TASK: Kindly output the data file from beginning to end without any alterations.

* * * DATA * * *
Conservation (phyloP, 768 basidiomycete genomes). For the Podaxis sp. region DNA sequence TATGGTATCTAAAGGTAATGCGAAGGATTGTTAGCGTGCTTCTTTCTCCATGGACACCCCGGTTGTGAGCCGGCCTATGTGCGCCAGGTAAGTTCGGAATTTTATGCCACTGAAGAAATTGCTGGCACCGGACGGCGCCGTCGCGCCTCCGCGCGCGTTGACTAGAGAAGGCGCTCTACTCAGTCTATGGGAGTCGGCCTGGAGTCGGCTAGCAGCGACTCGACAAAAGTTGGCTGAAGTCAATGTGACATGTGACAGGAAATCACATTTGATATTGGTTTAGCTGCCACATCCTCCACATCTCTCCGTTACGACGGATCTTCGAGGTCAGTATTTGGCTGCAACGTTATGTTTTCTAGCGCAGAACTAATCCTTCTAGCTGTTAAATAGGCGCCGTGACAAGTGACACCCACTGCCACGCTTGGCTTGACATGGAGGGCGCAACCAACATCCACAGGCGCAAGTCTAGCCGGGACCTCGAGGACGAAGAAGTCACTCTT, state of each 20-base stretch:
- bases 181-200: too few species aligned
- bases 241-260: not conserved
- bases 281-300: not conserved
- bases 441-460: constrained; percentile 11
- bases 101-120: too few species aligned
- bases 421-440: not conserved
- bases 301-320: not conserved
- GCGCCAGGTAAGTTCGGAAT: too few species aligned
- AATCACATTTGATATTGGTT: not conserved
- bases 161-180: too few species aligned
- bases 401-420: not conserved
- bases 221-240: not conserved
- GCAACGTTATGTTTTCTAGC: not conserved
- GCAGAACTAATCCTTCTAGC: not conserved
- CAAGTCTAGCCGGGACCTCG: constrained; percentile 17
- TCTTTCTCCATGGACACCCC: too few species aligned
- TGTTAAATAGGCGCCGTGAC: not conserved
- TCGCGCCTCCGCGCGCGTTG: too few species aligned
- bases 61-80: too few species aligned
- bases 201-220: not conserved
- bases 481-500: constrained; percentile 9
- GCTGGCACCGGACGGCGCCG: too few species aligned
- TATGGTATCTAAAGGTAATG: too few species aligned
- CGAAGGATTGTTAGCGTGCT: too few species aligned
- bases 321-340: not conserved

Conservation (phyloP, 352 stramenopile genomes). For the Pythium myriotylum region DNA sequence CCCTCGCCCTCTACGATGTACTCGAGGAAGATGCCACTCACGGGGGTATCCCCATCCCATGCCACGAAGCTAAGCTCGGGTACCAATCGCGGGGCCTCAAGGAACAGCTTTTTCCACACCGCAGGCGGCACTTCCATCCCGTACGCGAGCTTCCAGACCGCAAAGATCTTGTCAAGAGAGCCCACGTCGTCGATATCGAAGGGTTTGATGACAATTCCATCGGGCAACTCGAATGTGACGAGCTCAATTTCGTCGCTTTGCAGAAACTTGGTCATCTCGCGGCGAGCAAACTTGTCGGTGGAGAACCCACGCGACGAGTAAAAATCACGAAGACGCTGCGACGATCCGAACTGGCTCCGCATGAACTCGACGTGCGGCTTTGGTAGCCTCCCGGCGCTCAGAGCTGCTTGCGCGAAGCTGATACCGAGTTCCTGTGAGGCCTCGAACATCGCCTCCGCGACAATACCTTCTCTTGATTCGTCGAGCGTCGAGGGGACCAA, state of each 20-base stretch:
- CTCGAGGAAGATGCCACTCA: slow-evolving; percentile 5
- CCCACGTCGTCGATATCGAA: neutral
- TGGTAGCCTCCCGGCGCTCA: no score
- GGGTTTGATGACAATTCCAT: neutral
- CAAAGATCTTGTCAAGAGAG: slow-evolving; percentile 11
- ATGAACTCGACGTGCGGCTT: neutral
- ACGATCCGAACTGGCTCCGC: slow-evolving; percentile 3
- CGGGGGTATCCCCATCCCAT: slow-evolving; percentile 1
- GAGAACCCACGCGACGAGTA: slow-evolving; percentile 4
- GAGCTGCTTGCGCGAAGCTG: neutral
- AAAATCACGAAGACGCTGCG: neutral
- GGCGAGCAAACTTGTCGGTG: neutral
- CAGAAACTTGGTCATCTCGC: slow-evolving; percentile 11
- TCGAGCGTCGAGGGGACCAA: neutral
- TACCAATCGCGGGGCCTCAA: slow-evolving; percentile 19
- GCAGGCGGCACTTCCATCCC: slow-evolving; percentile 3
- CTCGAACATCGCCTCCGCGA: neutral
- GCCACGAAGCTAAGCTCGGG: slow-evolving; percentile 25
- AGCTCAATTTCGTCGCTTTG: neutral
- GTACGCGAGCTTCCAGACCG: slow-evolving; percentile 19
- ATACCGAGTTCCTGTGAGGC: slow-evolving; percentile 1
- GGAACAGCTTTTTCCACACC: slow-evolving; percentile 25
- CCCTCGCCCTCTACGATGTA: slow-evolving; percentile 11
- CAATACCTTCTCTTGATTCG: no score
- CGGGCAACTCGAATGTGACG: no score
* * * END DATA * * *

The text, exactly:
Conservation (phyloP, 768 basidiomycete genomes). For the Podaxis sp. region DNA sequence TATGGTATCTAAAGGTAATGCGAAGGATTGTTAGCGTGCTTCTTTCTCCATGGACACCCCGGTTGTGAGCCGGCCTATGTGCGCCAGGTAAGTTCGGAATTTTATGCCACTGAAGAAATTGCTGGCACCGGACGGCGCCGTCGCGCCTCCGCGCGCGTTGACTAGAGAAGGCGCTCTACTCAGTCTATGGGAGTCGGCCTGGAGTCGGCTAGCAGCGACTCGACAAAAGTTGGCTGAAGTCAATGTGACATGTGACAGGAAATCACATTTGATATTGGTTTAGCTGCCACATCCTCCACATCTCTCCGTTACGACGGATCTTCGAGGTCAGTATTTGGCTGCAACGTTATGTTTTCTAGCGCAGAACTAATCCTTCTAGCTGTTAAATAGGCGCCGTGACAAGTGACACCCACTGCCACGCTTGGCTTGACATGGAGGGCGCAACCAACATCCACAGGCGCAAGTCTAGCCGGGACCTCGAGGACGAAGAAGTCACTCTT, state of each 20-base stretch:
- bases 181-200: too few species aligned
- bases 241-260: not conserved
- bases 281-300: not conserved
- bases 441-460: constrained; percentile 11
- bases 101-120: too few species aligned
- bases 421-440: not conserved
- bases 301-320: not conserved
- GCGCCAGGTAAGTTCGGAAT: too few species aligned
- AATCACATTTGATATTGGTT: not conserved
- bases 161-180: too few species aligned
- bases 401-420: not conserved
- bases 221-240: not conserved
- GCAACGTTATGTTTTCTAGC: not conserved
- GCAGAACTAATCCTTCTAGC: not conserved
- CAAGTCTAGCCGGGACCTCG: constrained; percentile 17
- TCTTTCTCCATGGACACCCC: too few species aligned
- TGTTAAATAGGCGCCGTGAC: not conserved
- TCGCGCCTCCGCGCGCGTTG: too few species aligned
- bases 61-80: too few species aligned
- bases 201-220: not conserved
- bases 481-500: constrained; percentile 9
- GCTGGCACCGGACGGCGCCG: too few species aligned
- TATGGTATCTAAAGGTAATG: too few species aligned
- CGAAGGATTGTTAGCGTGCT: too few species aligned
- bases 321-340: not conserved

Conservation (phyloP, 352 stramenopile genomes). For the Pythium myriotylum region DNA sequence CCCTCGCCCTCTACGATGTACTCGAGGAAGATGCCACTCACGGGGGTATCCCCATCCCATGCCACGAAGCTAAGCTCGGGTACCAATCGCGGGGCCTCAAGGAACAGCTTTTTCCACACCGCAGGCGGCACTTCCATCCCGTACGCGAGCTTCCAGACCGCAAAGATCTTGTCAAGAGAGCCCACGTCGTCGATATCGAAGGGTTTGATGACAATTCCATCGGGCAACTCGAATGTGACGAGCTCAATTTCGTCGCTTTGCAGAAACTTGGTCATCTCGCGGCGAGCAAACTTGTCGGTGGAGAACCCACGCGACGAGTAAAAATCACGAAGACGCTGCGACGATCCGAACTGGCTCCGCATGAACTCGACGTGCGGCTTTGGTAGCCTCCCGGCGCTCAGAGCTGCTTGCGCGAAGCTGATACCGAGTTCCTGTGAGGCCTCGAACATCGCCTCCGCGACAATACCTTCTCTTGATTCGTCGAGCGTCGAGGGGACCAA, state of each 20-base stretch:
- CTCGAGGAAGATGCCACTCA: slow-evolving; percentile 5
- CCCACGTCGTCGATATCGAA: neutral
- TGGTAGCCTCCCGGCGCTCA: no score
- GGGTTTGATGACAATTCCAT: neutral
- CAAAGATCTTGTCAAGAGAG: slow-evolving; percentile 11
- ATGAACTCGACGTGCGGCTT: neutral
- ACGATCCGAACTGGCTCCGC: slow-evolving; percentile 3
- CGGGGGTATCCCCATCCCAT: slow-evolving; percentile 1
- GAGAACCCACGCGACGAGTA: slow-evolving; percentile 4
- GAGCTGCTTGCGCGAAGCTG: neutral
- AAAATCACGAAGACGCTGCG: neutral
- GGCGAGCAAACTTGTCGGTG: neutral
- CAGAAACTTGGTCATCTCGC: slow-evolving; percentile 11
- TCGAGCGTCGAGGGGACCAA: neutral
- TACCAATCGCGGGGCCTCAA: slow-evolving; percentile 19
- GCAGGCGGCACTTCCATCCC: slow-evolving; percentile 3
- CTCGAACATCGCCTCCGCGA: neutral
- GCCACGAAGCTAAGCTCGGG: slow-evolving; percentile 25
- AGCTCAATTTCGTCGCTTTG: neutral
- GTACGCGAGCTTCCAGACCG: slow-evolving; percentile 19
- ATACCGAGTTCCTGTGAGGC: slow-evolving; percentile 1
- GGAACAGCTTTTTCCACACC: slow-evolving; percentile 25
- CCCTCGCCCTCTACGATGTA: slow-evolving; percentile 11
- CAATACCTTCTCTTGATTCG: no score
- CGGGCAACTCGAATGTGACG: no score